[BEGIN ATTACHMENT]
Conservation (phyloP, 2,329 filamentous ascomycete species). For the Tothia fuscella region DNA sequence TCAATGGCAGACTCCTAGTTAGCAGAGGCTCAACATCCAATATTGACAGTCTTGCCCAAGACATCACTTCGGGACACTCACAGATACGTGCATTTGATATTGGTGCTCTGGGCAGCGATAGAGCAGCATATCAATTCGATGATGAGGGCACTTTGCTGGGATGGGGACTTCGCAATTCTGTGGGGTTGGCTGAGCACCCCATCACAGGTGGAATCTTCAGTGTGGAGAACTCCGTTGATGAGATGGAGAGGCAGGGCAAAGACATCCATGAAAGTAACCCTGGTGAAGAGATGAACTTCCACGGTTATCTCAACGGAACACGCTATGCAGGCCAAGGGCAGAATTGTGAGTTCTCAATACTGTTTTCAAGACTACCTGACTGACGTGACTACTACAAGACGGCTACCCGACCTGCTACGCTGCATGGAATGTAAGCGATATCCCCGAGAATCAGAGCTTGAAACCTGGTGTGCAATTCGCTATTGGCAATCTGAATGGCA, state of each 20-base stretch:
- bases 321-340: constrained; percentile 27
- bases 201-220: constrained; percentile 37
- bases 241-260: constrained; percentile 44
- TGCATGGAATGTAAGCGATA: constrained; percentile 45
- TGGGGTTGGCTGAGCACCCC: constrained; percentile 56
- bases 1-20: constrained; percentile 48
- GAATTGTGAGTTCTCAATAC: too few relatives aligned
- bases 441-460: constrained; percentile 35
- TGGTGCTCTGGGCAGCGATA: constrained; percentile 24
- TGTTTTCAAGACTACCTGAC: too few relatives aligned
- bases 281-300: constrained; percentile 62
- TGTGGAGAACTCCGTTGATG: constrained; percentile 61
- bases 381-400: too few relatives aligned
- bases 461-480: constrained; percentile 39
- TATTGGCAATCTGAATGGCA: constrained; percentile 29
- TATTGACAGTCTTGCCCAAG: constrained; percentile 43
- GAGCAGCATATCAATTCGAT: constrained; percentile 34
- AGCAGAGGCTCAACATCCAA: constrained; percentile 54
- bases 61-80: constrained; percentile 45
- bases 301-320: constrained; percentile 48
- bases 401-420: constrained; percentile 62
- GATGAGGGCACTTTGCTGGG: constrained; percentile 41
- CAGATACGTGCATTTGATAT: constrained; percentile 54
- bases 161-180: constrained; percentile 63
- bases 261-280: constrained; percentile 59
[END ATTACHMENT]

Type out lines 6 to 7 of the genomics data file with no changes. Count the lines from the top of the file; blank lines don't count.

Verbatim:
- TGGGGTTGGCTGAGCACCCC: constrained; percentile 56
- bases 1-20: constrained; percentile 48